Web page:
Chapter 12
In Chapter 12 of the book, the author assesses the changes that have taken place in Canada and measures them against people’s expectations. From the above assessments, it is evident that many things have not changed as far as the aboriginal Canadians might have wished. The revelation, in this case, is that Canada, as a country, has not done enough to address the cultural and political stereotypes in the country. The Truth and Reconciliation Commission in the country has not done its job as expected since the reconciliation process has not been actualized. While the situation is much different compared to the colonial days, the current government has the ability to change the negative notions and perceptions that the rest of the population have towards the nation’s indigenous people. In fact, the faster the country realizes the importance of these people, the quicker it will solve its social problems such as corruption which is considered to be one of the main issues that has hampered the country’s growth.

The book is an important reading material for individuals interested in Canadian history, especially the period during which it was colonized. However, it specifically targets learners, especially Sociology and Native Studies students in their second, third, and fourth years in tertiary learning institutions. In addition, it also targets students majoring in courses such as race and ethnic relations in the country. The book also explores race and inequality, the lives of the indigenous people, as well as the contemporary issues that affect the native communities. Moreover, the text can serve as an important material for Aboriginal literature as well as movements and justice of the indigenous people. Due to its detailed nature, the book can be used for understanding the history and anthropology of Native Canadian people.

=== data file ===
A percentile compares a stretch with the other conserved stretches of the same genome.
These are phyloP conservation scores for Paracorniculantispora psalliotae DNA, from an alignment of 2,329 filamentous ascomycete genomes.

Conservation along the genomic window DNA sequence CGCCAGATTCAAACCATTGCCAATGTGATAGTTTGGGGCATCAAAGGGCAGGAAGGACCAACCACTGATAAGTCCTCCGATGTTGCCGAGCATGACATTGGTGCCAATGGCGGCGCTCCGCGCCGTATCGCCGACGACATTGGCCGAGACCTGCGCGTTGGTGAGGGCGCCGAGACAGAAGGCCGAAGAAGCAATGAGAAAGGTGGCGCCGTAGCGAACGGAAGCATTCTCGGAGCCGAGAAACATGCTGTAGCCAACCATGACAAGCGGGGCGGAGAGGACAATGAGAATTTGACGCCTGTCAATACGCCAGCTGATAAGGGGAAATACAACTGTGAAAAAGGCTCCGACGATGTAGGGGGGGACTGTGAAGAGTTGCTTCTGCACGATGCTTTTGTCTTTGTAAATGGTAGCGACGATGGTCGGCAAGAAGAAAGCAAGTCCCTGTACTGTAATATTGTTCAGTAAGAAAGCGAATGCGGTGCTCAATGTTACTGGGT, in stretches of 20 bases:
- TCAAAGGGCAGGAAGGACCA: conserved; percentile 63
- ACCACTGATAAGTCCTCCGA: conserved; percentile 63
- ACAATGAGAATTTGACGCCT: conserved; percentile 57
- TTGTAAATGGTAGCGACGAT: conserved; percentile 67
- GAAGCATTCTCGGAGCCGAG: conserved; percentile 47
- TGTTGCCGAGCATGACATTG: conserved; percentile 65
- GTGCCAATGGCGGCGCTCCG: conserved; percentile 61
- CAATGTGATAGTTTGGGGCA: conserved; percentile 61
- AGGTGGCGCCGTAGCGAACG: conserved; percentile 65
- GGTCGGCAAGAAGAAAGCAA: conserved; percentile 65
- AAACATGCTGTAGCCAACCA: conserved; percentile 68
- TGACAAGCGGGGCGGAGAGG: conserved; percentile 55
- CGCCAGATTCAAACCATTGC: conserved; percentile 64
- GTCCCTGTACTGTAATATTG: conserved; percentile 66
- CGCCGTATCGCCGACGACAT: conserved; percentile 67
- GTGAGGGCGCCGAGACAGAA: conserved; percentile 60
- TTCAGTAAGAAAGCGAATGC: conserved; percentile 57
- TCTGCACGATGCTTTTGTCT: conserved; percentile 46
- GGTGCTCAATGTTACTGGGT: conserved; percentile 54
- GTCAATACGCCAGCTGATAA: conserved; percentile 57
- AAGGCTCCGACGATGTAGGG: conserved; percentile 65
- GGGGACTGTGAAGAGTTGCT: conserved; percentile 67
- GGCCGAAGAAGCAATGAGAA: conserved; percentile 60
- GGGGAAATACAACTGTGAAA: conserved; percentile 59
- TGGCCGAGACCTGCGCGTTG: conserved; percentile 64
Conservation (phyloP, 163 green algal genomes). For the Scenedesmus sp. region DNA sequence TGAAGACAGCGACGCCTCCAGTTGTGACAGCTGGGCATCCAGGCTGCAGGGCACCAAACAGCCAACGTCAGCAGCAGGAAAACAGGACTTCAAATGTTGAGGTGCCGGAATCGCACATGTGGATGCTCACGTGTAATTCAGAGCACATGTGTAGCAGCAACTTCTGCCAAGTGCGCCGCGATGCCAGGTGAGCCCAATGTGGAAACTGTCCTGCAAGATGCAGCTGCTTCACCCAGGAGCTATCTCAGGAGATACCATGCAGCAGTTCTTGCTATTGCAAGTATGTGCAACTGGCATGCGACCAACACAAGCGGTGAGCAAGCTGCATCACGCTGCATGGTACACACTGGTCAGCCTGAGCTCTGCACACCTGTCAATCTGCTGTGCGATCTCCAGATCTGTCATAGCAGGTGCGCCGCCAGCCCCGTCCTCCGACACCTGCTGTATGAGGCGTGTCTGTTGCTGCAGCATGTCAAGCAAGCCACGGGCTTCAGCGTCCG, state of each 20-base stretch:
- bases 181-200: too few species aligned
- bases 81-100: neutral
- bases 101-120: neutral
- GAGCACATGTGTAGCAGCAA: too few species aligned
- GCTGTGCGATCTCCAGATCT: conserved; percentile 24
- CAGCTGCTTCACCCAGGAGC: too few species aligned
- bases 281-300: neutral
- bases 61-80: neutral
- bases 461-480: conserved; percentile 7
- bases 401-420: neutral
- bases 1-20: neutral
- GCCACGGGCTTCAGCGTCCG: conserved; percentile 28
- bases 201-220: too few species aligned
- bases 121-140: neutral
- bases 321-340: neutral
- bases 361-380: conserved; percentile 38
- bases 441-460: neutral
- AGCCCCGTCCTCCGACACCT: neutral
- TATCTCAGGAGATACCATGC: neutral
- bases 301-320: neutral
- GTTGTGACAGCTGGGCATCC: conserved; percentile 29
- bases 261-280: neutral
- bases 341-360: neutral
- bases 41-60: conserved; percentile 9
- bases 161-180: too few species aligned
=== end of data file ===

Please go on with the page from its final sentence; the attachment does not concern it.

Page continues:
Compelling Reasons for Reading the Book
I would recommend the book for reading to other individuals because it reveals some dark past regarding Canada that many people have not had the opportunity of knowing. The history of North America has all been about the United States leaving Canada unexplored. However, reading this book would allow other people to understand the issues that affected the Aboriginal people during the fight for colonialism in the country and their current status in society today. Due to the expert writing of the authors, the book unravels this past history and narrates it in a manner that will excite any enthusiastic college reader interested in history of the nation and its indigenous people. Readers can use these similarities they gather in the book to compare the Aboriginal people to the Native Americans.

  • Cannon, M. J., & Sunseri, L. (2011). Racism, Colonialism, and Indigeneity in Canada: A Reader. Ontario: Oxford University Press.
  • Nelson, C., & Nelson, C. A. (2004). Racism, Eh?: A Critical Inter-disciplinary Anthology of Race and Racism in Canada. Concord: Captus Press.
  • Perry, B. (2011). Diversity, crime, and justice in Canada. Don Mills, Ontario: Oxford University Press.
  • Rutherdale, R., & Fahrni, M. (2008). Creating Postwar Canada: Community, Diversity, and Dissent, 1945-75. Vancouver: UBC Press.